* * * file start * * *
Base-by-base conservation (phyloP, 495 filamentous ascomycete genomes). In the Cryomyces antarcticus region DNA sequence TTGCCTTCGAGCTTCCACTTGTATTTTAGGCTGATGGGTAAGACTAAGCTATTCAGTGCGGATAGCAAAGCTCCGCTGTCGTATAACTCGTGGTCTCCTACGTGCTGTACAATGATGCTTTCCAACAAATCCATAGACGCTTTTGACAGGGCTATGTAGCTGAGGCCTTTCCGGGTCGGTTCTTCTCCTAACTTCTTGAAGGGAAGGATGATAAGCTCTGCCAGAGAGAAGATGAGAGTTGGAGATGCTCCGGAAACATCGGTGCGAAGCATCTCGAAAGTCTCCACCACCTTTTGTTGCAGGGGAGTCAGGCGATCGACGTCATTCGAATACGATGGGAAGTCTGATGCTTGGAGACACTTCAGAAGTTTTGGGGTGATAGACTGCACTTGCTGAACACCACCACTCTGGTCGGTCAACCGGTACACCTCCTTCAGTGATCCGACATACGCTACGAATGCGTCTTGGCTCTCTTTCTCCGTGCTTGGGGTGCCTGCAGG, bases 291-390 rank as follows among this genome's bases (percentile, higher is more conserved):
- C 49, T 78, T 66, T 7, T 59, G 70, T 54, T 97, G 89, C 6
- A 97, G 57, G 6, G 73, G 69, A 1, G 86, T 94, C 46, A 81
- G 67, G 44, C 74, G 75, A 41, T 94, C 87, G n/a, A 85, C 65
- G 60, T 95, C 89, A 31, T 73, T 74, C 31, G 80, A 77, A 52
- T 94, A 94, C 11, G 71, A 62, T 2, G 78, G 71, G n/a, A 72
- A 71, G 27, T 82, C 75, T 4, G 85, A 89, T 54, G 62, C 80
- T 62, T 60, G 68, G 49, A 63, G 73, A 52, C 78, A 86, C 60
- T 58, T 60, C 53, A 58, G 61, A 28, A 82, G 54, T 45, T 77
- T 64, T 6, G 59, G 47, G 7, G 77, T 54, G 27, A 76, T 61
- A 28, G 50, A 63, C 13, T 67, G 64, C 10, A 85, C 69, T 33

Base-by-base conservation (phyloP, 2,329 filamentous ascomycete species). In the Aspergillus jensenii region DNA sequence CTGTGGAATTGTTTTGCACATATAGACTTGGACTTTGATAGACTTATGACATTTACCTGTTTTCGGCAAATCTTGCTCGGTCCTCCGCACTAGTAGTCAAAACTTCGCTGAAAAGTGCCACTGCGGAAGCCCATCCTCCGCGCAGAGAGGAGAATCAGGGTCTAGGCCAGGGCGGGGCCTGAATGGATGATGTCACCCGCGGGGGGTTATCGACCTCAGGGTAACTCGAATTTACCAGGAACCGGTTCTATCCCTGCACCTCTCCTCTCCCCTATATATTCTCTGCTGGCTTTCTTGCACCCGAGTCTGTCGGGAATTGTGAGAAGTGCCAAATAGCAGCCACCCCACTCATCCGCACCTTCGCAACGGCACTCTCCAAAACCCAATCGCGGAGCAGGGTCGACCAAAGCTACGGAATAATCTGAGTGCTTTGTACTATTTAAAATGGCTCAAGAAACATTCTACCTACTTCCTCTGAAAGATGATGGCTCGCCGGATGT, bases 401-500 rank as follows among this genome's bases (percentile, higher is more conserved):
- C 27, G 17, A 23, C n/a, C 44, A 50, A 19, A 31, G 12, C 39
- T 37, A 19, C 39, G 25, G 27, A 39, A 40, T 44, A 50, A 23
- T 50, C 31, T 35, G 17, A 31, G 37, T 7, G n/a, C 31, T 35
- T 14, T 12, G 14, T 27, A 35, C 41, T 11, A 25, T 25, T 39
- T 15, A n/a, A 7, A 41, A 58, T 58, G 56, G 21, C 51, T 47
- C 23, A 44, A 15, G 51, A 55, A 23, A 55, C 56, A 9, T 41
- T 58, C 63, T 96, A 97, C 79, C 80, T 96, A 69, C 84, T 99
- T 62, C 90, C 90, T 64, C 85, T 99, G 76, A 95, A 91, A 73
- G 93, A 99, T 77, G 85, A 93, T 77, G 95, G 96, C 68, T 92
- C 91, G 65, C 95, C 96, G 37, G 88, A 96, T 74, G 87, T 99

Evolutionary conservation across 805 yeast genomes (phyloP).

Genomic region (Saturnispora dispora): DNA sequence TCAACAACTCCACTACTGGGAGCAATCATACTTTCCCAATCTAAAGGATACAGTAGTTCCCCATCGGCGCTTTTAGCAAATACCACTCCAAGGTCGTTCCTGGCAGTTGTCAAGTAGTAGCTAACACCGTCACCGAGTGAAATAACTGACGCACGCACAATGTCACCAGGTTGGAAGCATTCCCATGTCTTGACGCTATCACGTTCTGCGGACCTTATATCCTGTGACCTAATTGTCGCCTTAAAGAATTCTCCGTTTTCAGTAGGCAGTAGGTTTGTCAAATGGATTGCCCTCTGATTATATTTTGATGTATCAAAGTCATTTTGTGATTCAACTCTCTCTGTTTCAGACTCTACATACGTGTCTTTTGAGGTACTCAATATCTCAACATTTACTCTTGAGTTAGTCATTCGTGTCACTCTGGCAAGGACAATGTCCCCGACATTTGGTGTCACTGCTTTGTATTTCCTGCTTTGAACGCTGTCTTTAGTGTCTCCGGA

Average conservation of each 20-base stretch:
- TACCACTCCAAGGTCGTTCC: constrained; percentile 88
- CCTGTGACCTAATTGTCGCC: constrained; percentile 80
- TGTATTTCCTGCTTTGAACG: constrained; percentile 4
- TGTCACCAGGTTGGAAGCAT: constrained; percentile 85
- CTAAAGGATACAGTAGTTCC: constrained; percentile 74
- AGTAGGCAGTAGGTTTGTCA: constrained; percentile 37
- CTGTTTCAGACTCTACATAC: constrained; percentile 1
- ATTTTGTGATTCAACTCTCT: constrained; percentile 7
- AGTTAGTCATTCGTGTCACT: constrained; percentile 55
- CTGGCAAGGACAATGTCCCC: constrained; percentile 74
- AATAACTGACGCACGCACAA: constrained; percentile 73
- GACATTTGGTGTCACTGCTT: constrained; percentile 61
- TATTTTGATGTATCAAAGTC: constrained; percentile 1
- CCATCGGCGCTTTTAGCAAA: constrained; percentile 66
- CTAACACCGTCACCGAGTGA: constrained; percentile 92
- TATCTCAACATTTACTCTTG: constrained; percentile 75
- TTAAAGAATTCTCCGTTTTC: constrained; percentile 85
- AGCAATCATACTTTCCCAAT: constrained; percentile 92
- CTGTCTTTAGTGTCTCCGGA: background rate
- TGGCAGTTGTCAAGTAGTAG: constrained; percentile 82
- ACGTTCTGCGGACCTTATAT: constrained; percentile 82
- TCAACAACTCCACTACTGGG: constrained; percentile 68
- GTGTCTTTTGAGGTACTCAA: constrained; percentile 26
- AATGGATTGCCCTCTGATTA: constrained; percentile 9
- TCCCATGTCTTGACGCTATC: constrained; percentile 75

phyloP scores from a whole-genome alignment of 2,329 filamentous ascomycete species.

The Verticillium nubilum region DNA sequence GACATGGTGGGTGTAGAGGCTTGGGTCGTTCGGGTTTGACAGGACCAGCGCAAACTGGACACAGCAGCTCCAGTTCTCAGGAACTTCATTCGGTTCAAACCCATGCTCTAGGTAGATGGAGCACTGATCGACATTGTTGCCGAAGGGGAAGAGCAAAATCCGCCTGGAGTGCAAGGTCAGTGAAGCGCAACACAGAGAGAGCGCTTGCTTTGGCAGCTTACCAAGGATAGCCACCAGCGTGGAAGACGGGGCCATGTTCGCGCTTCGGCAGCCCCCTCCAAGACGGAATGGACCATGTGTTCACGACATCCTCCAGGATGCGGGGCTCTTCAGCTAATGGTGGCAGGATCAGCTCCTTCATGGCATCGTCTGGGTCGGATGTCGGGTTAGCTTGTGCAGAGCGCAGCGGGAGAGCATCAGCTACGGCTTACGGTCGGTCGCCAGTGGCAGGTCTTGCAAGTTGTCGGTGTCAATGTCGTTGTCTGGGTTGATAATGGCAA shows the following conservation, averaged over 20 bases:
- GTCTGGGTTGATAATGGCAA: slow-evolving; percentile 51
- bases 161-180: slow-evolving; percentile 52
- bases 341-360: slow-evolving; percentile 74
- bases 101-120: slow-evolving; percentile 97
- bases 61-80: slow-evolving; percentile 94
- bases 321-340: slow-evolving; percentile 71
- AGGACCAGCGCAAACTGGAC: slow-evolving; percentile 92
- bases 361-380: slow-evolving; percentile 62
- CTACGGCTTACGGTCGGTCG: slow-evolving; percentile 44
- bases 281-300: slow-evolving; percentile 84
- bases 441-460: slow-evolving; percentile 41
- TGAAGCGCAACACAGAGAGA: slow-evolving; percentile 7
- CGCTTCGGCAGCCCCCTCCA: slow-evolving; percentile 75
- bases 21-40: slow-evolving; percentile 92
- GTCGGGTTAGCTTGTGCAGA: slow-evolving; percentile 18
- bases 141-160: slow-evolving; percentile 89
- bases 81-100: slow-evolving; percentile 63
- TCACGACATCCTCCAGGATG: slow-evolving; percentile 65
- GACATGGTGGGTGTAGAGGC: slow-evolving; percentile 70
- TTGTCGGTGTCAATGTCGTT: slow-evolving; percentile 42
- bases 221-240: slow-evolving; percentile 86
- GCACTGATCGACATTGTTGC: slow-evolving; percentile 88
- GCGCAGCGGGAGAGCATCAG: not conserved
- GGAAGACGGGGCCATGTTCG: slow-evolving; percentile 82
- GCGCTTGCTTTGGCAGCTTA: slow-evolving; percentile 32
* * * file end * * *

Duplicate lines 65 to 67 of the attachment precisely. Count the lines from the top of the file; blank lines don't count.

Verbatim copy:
- CGCTTCGGCAGCCCCCTCCA: slow-evolving; percentile 75
- bases 21-40: slow-evolving; percentile 92
- GTCGGGTTAGCTTGTGCAGA: slow-evolving; percentile 18